Article citations

    F. Rubino and M. Gagner, “Potential of surgery for curing type 2 diabetes mellitus,” Annals of Surgery, vol. 236, no. 5, pp. 554–559, 2002.

has been cited by the following article:

  • TITLE: Resolution of Uncontrolled Type 2 Diabetes after Laparoscopic Truncal Vagotomy, Subtotal Gastrectomy, and Roux-en-Y Gastrojejunostomy for a Patient with Intractable Gastric Ulcers
  • AUTHORS: Laura F. Tait,Gezzer Ortega,Daniel D. Tran,Terrence M. Fullum
  • JOURNAL NAME: Case Reports in Surgery DOI: 10.1155/2012/102752 Sep 17, 2014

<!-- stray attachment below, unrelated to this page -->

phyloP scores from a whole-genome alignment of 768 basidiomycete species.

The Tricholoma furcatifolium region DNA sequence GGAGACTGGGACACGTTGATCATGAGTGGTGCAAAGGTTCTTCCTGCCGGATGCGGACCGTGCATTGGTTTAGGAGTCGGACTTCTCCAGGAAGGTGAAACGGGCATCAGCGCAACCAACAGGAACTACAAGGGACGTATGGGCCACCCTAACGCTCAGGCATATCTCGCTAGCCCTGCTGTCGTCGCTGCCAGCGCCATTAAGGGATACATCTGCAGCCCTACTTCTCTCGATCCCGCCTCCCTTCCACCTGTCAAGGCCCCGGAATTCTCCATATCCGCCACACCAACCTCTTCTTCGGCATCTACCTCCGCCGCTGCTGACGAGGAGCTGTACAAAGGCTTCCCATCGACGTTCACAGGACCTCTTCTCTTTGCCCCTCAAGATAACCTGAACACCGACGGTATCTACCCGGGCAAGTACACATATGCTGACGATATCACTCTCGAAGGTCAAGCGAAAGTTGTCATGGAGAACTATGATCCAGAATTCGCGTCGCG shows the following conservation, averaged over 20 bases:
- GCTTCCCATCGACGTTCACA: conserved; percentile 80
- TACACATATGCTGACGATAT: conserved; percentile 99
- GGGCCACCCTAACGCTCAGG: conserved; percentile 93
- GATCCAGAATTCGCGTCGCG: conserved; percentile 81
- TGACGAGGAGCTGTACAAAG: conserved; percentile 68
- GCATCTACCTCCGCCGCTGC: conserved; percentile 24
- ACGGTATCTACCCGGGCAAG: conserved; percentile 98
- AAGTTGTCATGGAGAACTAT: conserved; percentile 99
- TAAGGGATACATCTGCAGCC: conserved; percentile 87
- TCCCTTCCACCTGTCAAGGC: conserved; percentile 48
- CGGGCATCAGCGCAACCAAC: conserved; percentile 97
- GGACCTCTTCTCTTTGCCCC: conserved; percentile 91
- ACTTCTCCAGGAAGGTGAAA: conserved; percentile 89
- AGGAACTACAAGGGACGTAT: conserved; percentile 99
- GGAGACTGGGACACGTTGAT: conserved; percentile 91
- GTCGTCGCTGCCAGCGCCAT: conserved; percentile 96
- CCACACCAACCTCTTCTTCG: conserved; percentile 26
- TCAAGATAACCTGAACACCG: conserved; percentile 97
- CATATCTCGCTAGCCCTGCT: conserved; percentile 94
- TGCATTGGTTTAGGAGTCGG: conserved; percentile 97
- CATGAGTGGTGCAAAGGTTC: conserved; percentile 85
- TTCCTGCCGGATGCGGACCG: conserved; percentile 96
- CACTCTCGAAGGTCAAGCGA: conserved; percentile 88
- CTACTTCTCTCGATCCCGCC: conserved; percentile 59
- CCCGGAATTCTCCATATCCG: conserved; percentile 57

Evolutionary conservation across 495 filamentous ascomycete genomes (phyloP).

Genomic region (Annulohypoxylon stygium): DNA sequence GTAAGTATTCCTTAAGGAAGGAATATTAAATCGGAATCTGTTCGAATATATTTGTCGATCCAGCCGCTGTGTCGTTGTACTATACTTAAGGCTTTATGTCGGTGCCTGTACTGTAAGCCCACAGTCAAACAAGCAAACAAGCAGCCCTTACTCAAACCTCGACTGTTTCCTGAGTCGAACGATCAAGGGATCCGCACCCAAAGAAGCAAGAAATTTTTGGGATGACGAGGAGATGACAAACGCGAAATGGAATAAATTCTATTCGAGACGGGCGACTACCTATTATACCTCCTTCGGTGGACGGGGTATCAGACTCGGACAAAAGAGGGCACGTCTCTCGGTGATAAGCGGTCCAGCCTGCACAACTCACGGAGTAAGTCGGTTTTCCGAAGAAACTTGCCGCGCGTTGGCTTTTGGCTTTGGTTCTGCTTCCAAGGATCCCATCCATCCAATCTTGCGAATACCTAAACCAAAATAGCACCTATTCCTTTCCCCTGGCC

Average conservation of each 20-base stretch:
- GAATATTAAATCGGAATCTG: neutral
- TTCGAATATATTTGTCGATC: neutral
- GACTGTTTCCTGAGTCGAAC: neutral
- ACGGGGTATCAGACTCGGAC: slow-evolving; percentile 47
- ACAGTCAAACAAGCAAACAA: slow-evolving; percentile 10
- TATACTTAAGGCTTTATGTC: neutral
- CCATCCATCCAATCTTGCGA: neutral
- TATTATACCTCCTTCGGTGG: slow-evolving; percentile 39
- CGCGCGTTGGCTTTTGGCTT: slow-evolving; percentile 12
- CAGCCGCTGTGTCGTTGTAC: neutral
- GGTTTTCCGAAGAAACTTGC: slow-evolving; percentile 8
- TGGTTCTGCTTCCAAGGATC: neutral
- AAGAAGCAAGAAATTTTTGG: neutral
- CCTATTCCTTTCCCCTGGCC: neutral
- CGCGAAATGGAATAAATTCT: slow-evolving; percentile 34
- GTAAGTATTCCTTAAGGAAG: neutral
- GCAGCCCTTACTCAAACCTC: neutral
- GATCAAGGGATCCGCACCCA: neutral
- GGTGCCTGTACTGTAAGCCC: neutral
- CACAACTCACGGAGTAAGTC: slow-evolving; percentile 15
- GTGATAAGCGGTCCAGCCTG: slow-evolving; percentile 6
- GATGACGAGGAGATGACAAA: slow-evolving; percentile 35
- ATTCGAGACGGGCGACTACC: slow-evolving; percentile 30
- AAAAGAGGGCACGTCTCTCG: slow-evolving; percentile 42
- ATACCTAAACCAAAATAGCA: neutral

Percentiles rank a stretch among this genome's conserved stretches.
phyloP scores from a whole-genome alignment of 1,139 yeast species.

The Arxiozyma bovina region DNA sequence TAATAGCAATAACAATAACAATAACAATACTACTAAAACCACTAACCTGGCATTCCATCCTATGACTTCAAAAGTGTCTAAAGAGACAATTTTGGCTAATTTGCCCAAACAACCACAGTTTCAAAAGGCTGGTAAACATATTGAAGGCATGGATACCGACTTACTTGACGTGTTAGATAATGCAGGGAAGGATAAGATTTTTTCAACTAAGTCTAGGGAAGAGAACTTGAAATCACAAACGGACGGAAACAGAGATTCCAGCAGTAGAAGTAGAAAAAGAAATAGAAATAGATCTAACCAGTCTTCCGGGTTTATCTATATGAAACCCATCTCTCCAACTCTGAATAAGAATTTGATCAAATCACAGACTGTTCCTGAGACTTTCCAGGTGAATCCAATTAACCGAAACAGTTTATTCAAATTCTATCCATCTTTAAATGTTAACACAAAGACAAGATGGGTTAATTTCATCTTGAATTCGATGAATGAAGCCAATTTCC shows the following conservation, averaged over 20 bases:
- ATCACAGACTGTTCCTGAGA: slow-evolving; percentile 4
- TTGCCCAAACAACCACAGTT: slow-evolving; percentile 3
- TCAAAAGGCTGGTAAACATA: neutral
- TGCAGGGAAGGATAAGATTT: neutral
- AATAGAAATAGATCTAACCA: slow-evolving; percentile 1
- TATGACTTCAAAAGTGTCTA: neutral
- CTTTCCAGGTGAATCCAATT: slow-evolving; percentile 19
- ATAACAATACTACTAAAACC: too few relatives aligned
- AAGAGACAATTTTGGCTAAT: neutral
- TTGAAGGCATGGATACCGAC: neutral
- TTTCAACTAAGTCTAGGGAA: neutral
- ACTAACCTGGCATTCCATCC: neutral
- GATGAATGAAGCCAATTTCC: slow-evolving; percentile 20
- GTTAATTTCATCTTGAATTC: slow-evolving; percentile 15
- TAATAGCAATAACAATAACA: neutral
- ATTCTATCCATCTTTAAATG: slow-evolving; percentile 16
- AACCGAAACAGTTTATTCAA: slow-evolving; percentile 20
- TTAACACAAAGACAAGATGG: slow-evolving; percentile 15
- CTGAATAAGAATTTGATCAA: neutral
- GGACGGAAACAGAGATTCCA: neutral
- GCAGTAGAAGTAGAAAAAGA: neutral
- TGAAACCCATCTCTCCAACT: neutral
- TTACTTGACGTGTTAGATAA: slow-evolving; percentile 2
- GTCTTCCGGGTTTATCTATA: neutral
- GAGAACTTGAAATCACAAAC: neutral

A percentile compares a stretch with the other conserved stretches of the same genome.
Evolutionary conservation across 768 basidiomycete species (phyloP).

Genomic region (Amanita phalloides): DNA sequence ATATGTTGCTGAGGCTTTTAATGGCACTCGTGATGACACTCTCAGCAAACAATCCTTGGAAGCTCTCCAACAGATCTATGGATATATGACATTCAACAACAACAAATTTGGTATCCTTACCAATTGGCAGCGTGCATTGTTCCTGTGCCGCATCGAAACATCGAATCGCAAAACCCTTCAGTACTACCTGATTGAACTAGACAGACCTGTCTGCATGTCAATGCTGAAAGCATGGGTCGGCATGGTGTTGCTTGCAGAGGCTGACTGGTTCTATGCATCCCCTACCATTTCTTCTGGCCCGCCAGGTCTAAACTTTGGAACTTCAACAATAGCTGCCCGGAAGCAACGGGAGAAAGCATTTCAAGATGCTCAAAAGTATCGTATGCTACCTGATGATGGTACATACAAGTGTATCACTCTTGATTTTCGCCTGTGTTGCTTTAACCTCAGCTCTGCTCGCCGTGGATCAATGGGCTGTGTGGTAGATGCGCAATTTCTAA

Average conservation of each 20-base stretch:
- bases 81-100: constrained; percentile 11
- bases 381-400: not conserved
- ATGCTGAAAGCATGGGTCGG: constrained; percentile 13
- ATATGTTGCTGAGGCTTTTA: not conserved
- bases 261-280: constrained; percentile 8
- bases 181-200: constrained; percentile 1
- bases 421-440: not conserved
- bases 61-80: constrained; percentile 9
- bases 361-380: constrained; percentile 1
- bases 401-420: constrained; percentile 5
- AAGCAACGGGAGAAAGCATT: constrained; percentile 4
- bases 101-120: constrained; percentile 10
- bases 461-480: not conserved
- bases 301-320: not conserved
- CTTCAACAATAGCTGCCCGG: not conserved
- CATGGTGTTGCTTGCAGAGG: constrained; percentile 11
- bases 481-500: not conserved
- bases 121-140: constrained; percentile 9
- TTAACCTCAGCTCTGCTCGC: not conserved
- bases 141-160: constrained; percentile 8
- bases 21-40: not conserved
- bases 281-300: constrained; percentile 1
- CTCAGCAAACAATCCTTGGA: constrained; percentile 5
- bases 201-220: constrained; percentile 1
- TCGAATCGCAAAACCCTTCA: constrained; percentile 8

• ABSTRACT: Background. Laparoscopic Roux-en-Y gastric bypass (LRYGB) has been shown to be an effective treatment for type 2 diabetes mellitus (T2DM) in patients with morbid obesity. However, it is unclear just how effective the LRYGB procedure is on T2DM for patients with BMI less than 35?kg/m2. We report one obese patient with T2DM who did not meet the current NIH criteria for morbid obesity surgery. This patient underwent a laparoscopic truncal vagotomy, subtotal gastrectomy, and Roux-en-Y gastrojejunostomy for intractable gastric ulcers and subsequently had full resolution of her T2DM. Methods. A 48-year-old patient with a BMI of 34.6?kg/m2 underwent a laparoscopic truncal vagotomy, subtotal gastrectomy, and Roux-en-Y gastrojejunostomy for intractable gastric ulcers. The patient was seen 3 months preoperatively, followed for 24 months postoperatively, and evaluated for postoperative complications, weight loss, and improvement in comorbidities. Results. The patient had no postoperative surgical complications. Her BMI decreased from 34.6?kg/m2 to 22.3?kg/m2 by 24 months postoperatively. Significant improvements in her fasting blood glucose levels were seen 10 days postoperatively from a preoperative level of 147?mg/dl to 97?mg/dl. Conclusion. Patients with a BMI less than 35?kg/m2 and uncontrolled T2DM may benefit from a laparoscopic Roux-en-Y gastric bypass. 1. Introduction Obesity is a growing epidemic and is strongly associated with an increase in the prevalence of comorbid conditions, including type 2 diabetes mellitus (T2DM), cardiovascular disease, and cancer. In the United States, the development of T2DM has been strongly linked to obesity, with 50% of T2DM patients having a BMI >30?kg/m2 [1]. T2DM is now an epidemic, accounting for 90–95% of all cases of diabetes mellitus and affecting more than 246 million people worldwide. This number is expected to increase to 380 million people by the year 2025 [2, 3]. In the United States, the most common complications to long-standing, uncontrolled T2DM include heart disease, myocardial infarction, stroke, vision loss, renal failure, and peripheral artery disease often times resulting in amputations. While current medical therapies for T2DM can reduce the incidence of complications, they have not been effective in providing a definitive cure [4]. Bariatric surgery has been shown to be the most effective therapy in the resolution of comorbid conditions including T2DM in obese patients [5]. The role of surgical therapy as the primary management of T2DM is promising but controversial. The mechanism of action has been